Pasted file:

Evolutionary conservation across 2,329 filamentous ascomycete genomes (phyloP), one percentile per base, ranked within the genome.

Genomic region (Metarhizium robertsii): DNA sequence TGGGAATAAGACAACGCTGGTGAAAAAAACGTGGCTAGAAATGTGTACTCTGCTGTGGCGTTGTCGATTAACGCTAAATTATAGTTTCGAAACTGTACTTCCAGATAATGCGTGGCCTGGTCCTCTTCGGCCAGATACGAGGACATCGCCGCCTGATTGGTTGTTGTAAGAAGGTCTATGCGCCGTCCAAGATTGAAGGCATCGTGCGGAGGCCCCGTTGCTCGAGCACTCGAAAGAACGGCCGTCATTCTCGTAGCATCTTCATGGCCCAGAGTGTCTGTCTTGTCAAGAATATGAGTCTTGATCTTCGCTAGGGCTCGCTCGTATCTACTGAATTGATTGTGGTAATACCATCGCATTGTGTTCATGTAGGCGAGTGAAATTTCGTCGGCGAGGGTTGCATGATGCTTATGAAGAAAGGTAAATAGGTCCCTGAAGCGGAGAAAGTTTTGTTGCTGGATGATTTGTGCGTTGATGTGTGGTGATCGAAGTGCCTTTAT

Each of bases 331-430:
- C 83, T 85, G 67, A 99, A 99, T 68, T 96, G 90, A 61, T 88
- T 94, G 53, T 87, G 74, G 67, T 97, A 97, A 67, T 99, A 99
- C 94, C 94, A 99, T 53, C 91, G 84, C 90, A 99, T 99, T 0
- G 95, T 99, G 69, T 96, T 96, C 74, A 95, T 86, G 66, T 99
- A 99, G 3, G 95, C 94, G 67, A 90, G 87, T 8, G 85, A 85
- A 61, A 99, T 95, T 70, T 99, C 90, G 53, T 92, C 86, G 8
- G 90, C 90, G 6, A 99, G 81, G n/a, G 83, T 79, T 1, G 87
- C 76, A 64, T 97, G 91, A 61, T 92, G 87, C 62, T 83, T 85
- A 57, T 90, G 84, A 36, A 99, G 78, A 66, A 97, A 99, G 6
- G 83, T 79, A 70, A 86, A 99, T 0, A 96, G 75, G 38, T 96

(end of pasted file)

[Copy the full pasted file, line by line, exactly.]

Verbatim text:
Evolutionary conservation across 2,329 filamentous ascomycete genomes (phyloP), one percentile per base, ranked within the genome.

Genomic region (Metarhizium robertsii): DNA sequence TGGGAATAAGACAACGCTGGTGAAAAAAACGTGGCTAGAAATGTGTACTCTGCTGTGGCGTTGTCGATTAACGCTAAATTATAGTTTCGAAACTGTACTTCCAGATAATGCGTGGCCTGGTCCTCTTCGGCCAGATACGAGGACATCGCCGCCTGATTGGTTGTTGTAAGAAGGTCTATGCGCCGTCCAAGATTGAAGGCATCGTGCGGAGGCCCCGTTGCTCGAGCACTCGAAAGAACGGCCGTCATTCTCGTAGCATCTTCATGGCCCAGAGTGTCTGTCTTGTCAAGAATATGAGTCTTGATCTTCGCTAGGGCTCGCTCGTATCTACTGAATTGATTGTGGTAATACCATCGCATTGTGTTCATGTAGGCGAGTGAAATTTCGTCGGCGAGGGTTGCATGATGCTTATGAAGAAAGGTAAATAGGTCCCTGAAGCGGAGAAAGTTTTGTTGCTGGATGATTTGTGCGTTGATGTGTGGTGATCGAAGTGCCTTTAT

Each of bases 331-430:
- C 83, T 85, G 67, A 99, A 99, T 68, T 96, G 90, A 61, T 88
- T 94, G 53, T 87, G 74, G 67, T 97, A 97, A 67, T 99, A 99
- C 94, C 94, A 99, T 53, C 91, G 84, C 90, A 99, T 99, T 0
- G 95, T 99, G 69, T 96, T 96, C 74, A 95, T 86, G 66, T 99
- A 99, G 3, G 95, C 94, G 67, A 90, G 87, T 8, G 85, A 85
- A 61, A 99, T 95, T 70, T 99, C 90, G 53, T 92, C 86, G 8
- G 90, C 90, G 6, A 99, G 81, G n/a, G 83, T 79, T 1, G 87
- C 76, A 64, T 97, G 91, A 61, T 92, G 87, C 62, T 83, T 85
- A 57, T 90, G 84, A 36, A 99, G 78, A 66, A 97, A 99, G 6
- G 83, T 79, A 70, A 86, A 99, T 0, A 96, G 75, G 38, T 96